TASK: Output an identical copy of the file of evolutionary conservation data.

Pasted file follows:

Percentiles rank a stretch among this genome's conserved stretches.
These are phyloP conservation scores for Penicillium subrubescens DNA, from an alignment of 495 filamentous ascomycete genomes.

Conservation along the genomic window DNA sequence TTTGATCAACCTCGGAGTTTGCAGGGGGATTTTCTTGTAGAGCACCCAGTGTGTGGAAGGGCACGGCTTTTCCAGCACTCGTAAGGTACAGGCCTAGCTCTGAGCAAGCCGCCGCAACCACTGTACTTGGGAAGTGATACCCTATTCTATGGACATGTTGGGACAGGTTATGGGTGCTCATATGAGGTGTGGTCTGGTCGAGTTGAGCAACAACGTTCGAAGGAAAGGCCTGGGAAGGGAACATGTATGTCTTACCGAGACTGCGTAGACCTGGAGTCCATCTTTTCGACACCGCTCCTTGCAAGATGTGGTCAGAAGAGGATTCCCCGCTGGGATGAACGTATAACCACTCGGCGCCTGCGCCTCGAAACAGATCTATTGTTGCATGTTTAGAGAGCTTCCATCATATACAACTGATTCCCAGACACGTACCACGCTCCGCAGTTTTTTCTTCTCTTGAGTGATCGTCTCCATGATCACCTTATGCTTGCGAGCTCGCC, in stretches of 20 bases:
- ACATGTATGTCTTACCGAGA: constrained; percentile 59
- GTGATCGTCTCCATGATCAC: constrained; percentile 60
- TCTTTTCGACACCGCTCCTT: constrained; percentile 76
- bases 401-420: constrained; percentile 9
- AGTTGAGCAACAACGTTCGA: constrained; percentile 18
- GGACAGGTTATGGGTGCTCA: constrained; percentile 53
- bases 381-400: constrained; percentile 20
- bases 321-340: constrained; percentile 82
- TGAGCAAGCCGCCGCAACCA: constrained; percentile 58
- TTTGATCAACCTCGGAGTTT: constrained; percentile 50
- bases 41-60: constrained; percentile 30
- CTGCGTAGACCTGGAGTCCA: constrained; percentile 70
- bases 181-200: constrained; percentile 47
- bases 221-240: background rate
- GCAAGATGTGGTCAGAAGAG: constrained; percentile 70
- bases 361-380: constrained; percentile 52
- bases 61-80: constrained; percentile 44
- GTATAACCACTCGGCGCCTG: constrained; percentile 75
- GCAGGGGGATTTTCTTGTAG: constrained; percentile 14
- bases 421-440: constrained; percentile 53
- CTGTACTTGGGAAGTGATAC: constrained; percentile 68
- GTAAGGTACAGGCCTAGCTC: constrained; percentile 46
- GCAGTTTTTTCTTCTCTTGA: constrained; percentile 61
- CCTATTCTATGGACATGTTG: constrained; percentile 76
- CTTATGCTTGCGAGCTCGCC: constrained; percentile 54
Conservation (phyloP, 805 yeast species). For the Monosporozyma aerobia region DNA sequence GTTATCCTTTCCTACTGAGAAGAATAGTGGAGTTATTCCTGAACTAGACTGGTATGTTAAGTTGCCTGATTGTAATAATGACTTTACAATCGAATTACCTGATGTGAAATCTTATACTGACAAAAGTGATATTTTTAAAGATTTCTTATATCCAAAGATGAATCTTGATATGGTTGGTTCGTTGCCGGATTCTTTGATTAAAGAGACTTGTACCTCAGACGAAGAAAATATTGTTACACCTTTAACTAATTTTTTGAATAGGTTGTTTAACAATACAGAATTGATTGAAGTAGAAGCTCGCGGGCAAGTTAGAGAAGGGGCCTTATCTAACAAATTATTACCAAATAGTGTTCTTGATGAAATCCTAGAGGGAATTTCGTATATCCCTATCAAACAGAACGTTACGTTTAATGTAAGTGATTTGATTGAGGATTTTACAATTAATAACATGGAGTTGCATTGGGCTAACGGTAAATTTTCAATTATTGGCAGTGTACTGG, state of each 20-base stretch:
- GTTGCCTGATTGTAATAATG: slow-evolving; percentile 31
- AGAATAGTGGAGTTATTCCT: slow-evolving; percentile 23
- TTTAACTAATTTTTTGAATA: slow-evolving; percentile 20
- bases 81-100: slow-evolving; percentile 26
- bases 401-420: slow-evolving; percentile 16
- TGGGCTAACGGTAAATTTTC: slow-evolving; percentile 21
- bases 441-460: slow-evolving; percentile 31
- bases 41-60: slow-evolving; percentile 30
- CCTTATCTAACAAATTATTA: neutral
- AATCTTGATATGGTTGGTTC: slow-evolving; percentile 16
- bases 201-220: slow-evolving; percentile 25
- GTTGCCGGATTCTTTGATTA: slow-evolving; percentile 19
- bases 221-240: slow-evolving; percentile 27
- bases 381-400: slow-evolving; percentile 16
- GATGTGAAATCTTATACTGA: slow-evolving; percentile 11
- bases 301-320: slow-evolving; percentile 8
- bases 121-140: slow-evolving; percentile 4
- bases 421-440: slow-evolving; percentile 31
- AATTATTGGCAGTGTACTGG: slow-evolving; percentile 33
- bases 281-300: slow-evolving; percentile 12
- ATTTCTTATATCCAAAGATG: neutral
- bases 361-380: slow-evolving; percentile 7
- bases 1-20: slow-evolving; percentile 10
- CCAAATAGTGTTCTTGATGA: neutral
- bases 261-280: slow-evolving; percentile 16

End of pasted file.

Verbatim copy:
Percentiles rank a stretch among this genome's conserved stretches.
These are phyloP conservation scores for Penicillium subrubescens DNA, from an alignment of 495 filamentous ascomycete genomes.

Conservation along the genomic window DNA sequence TTTGATCAACCTCGGAGTTTGCAGGGGGATTTTCTTGTAGAGCACCCAGTGTGTGGAAGGGCACGGCTTTTCCAGCACTCGTAAGGTACAGGCCTAGCTCTGAGCAAGCCGCCGCAACCACTGTACTTGGGAAGTGATACCCTATTCTATGGACATGTTGGGACAGGTTATGGGTGCTCATATGAGGTGTGGTCTGGTCGAGTTGAGCAACAACGTTCGAAGGAAAGGCCTGGGAAGGGAACATGTATGTCTTACCGAGACTGCGTAGACCTGGAGTCCATCTTTTCGACACCGCTCCTTGCAAGATGTGGTCAGAAGAGGATTCCCCGCTGGGATGAACGTATAACCACTCGGCGCCTGCGCCTCGAAACAGATCTATTGTTGCATGTTTAGAGAGCTTCCATCATATACAACTGATTCCCAGACACGTACCACGCTCCGCAGTTTTTTCTTCTCTTGAGTGATCGTCTCCATGATCACCTTATGCTTGCGAGCTCGCC, in stretches of 20 bases:
- ACATGTATGTCTTACCGAGA: constrained; percentile 59
- GTGATCGTCTCCATGATCAC: constrained; percentile 60
- TCTTTTCGACACCGCTCCTT: constrained; percentile 76
- bases 401-420: constrained; percentile 9
- AGTTGAGCAACAACGTTCGA: constrained; percentile 18
- GGACAGGTTATGGGTGCTCA: constrained; percentile 53
- bases 381-400: constrained; percentile 20
- bases 321-340: constrained; percentile 82
- TGAGCAAGCCGCCGCAACCA: constrained; percentile 58
- TTTGATCAACCTCGGAGTTT: constrained; percentile 50
- bases 41-60: constrained; percentile 30
- CTGCGTAGACCTGGAGTCCA: constrained; percentile 70
- bases 181-200: constrained; percentile 47
- bases 221-240: background rate
- GCAAGATGTGGTCAGAAGAG: constrained; percentile 70
- bases 361-380: constrained; percentile 52
- bases 61-80: constrained; percentile 44
- GTATAACCACTCGGCGCCTG: constrained; percentile 75
- GCAGGGGGATTTTCTTGTAG: constrained; percentile 14
- bases 421-440: constrained; percentile 53
- CTGTACTTGGGAAGTGATAC: constrained; percentile 68
- GTAAGGTACAGGCCTAGCTC: constrained; percentile 46
- GCAGTTTTTTCTTCTCTTGA: constrained; percentile 61
- CCTATTCTATGGACATGTTG: constrained; percentile 76
- CTTATGCTTGCGAGCTCGCC: constrained; percentile 54
Conservation (phyloP, 805 yeast species). For the Monosporozyma aerobia region DNA sequence GTTATCCTTTCCTACTGAGAAGAATAGTGGAGTTATTCCTGAACTAGACTGGTATGTTAAGTTGCCTGATTGTAATAATGACTTTACAATCGAATTACCTGATGTGAAATCTTATACTGACAAAAGTGATATTTTTAAAGATTTCTTATATCCAAAGATGAATCTTGATATGGTTGGTTCGTTGCCGGATTCTTTGATTAAAGAGACTTGTACCTCAGACGAAGAAAATATTGTTACACCTTTAACTAATTTTTTGAATAGGTTGTTTAACAATACAGAATTGATTGAAGTAGAAGCTCGCGGGCAAGTTAGAGAAGGGGCCTTATCTAACAAATTATTACCAAATAGTGTTCTTGATGAAATCCTAGAGGGAATTTCGTATATCCCTATCAAACAGAACGTTACGTTTAATGTAAGTGATTTGATTGAGGATTTTACAATTAATAACATGGAGTTGCATTGGGCTAACGGTAAATTTTCAATTATTGGCAGTGTACTGG, state of each 20-base stretch:
- GTTGCCTGATTGTAATAATG: slow-evolving; percentile 31
- AGAATAGTGGAGTTATTCCT: slow-evolving; percentile 23
- TTTAACTAATTTTTTGAATA: slow-evolving; percentile 20
- bases 81-100: slow-evolving; percentile 26
- bases 401-420: slow-evolving; percentile 16
- TGGGCTAACGGTAAATTTTC: slow-evolving; percentile 21
- bases 441-460: slow-evolving; percentile 31
- bases 41-60: slow-evolving; percentile 30
- CCTTATCTAACAAATTATTA: neutral
- AATCTTGATATGGTTGGTTC: slow-evolving; percentile 16
- bases 201-220: slow-evolving; percentile 25
- GTTGCCGGATTCTTTGATTA: slow-evolving; percentile 19
- bases 221-240: slow-evolving; percentile 27
- bases 381-400: slow-evolving; percentile 16
- GATGTGAAATCTTATACTGA: slow-evolving; percentile 11
- bases 301-320: slow-evolving; percentile 8
- bases 121-140: slow-evolving; percentile 4
- bases 421-440: slow-evolving; percentile 31
- AATTATTGGCAGTGTACTGG: slow-evolving; percentile 33
- bases 281-300: slow-evolving; percentile 12
- ATTTCTTATATCCAAAGATG: neutral
- bases 361-380: slow-evolving; percentile 7
- bases 1-20: slow-evolving; percentile 10
- CCAAATAGTGTTCTTGATGA: neutral
- bases 261-280: slow-evolving; percentile 16